Williamson & Gentilini
Attorneys at Law
1945 Palo Verde Ave., #101
Long Beach, CA 90815
How Can Probate be Avoided?
There are some types of property
that don't have to go through the probate process. Some types of
joint ownership in real estate and bank accounts will avoid
probate, but are usually accompanied with their own unique tax
and control drawbacks.
Likewise, retirement accounts,
life insurance, and investment accounts with designated
beneficiaries will also avoid probate, but need special
consideration in proper estate planning.
Each of the above methods to
avoid probate come with their own particular risks,
inconveniences, and potential tax disadvantages.
By far, the most widely used and
advantageous way to avoid probate is to have an effective living
trust as the cornerstone of your estate planning.
Assets of all kinds can be
transferred to a trust including bank accounts, real estate,
stocks, mutual fund shares, cars, jewelry, and business or farm
interests. With a living trust, you can accomplish all of the
- Maintain full control of your assets and
manage your investments during your lifetime;
- Provide for management of your assets
should you become incapacitated or not wish to manage them;
- Provide for the management of trust
investments at your death if beneficiaries are minors or are
- Arrange for your spouse to receive income
- Arrange for trust principal to be
distributed to your children at the death of your spouse;
- Specify the circumstances under which
distributions are to be made, when and in what amount; and
- You can change the terms of your trust or
revoke it entirely if at any time your financial circumstances
or family relationships change.
Most importantly, all assets in a valid
living trust are beyond the reach of the probate system. A
living trust is revocable and you have complete control over its
assets during your lifetime. There are no adverse tax
consequences to transferring property into a living trust. You
can always add, subtract, and modify any assets held in your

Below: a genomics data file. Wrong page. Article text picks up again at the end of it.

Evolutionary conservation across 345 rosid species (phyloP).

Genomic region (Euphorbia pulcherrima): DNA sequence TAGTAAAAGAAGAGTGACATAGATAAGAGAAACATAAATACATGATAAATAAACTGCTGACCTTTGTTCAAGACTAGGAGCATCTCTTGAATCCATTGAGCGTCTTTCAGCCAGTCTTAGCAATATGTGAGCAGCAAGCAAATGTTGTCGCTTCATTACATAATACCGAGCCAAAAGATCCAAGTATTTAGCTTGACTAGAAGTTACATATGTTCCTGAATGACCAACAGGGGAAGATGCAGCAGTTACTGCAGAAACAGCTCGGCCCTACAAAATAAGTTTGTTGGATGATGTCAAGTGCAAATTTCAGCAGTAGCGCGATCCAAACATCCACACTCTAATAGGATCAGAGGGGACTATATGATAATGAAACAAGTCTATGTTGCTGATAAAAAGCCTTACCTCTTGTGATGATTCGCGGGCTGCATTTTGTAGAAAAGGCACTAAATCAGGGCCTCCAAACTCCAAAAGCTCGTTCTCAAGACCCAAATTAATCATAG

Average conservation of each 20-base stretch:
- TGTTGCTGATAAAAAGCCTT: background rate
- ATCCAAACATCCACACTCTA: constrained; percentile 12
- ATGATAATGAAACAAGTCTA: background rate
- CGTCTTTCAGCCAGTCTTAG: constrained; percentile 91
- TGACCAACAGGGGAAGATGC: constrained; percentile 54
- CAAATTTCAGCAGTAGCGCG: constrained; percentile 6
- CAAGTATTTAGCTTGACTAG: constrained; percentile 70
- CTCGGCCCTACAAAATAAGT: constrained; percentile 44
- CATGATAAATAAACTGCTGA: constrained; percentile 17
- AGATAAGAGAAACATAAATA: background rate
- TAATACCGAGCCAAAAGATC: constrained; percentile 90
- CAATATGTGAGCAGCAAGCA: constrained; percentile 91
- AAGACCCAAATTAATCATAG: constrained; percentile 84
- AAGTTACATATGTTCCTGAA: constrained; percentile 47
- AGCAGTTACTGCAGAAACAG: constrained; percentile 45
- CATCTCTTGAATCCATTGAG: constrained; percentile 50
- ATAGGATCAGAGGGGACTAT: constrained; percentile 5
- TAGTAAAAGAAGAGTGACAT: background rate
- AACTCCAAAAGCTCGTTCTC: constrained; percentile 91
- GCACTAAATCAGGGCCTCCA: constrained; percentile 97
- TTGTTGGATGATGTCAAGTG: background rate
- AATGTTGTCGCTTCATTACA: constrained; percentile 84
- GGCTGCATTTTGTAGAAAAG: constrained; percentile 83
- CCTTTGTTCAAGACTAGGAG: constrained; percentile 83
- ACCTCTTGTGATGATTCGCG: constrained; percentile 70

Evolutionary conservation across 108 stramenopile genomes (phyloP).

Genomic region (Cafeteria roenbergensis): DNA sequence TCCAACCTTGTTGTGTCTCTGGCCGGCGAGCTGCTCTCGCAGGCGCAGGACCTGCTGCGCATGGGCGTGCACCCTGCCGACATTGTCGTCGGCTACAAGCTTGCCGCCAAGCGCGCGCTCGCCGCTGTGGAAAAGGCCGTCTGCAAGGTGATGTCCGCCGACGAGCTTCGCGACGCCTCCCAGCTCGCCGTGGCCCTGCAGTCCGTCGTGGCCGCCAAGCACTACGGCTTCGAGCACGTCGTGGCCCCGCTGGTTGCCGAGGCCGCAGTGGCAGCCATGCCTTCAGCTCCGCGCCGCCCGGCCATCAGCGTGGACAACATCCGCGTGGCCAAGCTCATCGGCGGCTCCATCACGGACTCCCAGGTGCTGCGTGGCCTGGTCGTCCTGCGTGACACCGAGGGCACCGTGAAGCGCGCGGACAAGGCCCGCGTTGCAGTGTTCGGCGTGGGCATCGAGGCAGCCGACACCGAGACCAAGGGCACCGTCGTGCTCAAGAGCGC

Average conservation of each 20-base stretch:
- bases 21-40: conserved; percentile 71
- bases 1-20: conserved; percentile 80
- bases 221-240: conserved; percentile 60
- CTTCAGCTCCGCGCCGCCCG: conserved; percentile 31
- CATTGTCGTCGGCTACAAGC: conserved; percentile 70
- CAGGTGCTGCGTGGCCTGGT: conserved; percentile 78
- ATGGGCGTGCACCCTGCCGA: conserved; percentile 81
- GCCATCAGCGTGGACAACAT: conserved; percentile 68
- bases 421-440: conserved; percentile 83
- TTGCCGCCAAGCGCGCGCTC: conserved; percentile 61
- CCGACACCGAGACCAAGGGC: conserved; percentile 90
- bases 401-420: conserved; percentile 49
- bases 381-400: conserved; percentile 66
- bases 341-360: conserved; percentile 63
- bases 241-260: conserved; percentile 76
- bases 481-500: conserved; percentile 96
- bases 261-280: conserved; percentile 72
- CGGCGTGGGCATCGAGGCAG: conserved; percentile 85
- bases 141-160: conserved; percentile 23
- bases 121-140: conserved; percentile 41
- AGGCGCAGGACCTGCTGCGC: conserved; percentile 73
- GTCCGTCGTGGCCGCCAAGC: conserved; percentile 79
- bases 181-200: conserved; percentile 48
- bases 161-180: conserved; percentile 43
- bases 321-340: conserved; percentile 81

trust as well as change the beneficiaries or the amounts they
receive. You can even revoke the trust in its entirety at any
time. You, as the trustee, are charged with the duty of managing
the estate property and seeing that all the terms of the trust
are carried out - much like the way you currently manage your
property. As such, living trusts are favored by individuals who
want to create a flexible estate plan, retain control of their
assets, plan to minimize estate taxes, and avoid probate at
As mentioned above, the most
commonly attempted shortcut to proper estate planning is joint
ownership of property. Real estate, bank accounts, and
automobiles are examples of assets which can be jointly owned.
In the case of real estate, the terms "joint tenancy" or "joint
tenants" is a description of joint property ownership. To a
lawyer, the term "joint tenancy" has a specific meaning along
with its own unique characteristics. Property held in joint
tenancy will avoid probate in most cases, but there are some
distinct disadvantages in using joint ownership of assets.
Disadvantages to Joint
Loss of Control.
Once you transfer an asset into joint ownership, you will need
your joint owner's approval and signature to sell it or
transfer the asset. If your joint owner were to become
incapacitated, you would need to petition the court to regain
control of your property.
Risk of Lawsuits
In today's litigious society, assets and insurance are the
name of the game. If you place another person's name on your
property in joint ownership, your property is now exposed to
the potential lawsuits of that joint owner. A car accident is
a good example. If your co-joint-owner is involved in an
accident and the insurance denies coverage or is insufficient,
your jointly owned property will be targeted.
If your joint owner goes through some bad times and runs up
some debt, your jointly owned property will be the focus of
creditors seeking payment. Judgments and abstracts of judgment
can attach to the property clouding title. If your joint owner
has any tax problems, previous, current, or in the future, the
tax liens will attach to your property.
Gift Tax Consequences
Placing a child or loved one's name on your property as a
joint owner is the equivalent of making a gift. If the value
of the property gifted is over $13,000, there will likely be
gift taxed incurred. Gift taxes range from 37% to 55% and if
overlooked can result in stiff penalties and interest.
Capital Gains Taxes
One of the great benefits of properly passing appreciated
property to your beneficiaries is that the IRS allows them to
take a stepped-up basis on the property. Without getting too
complicated, that means that an appreciated property can
entirely escape capital gains taxes. On the other hand, if
incorrectly planned, such as passing property by way of joint
ownership, a significant portion of the stepped-up basis
benefit is lost and your loved-ones will end up paying capital
gains taxes that could easily have been avoided. This applies
to spousal use of joint ownership as well.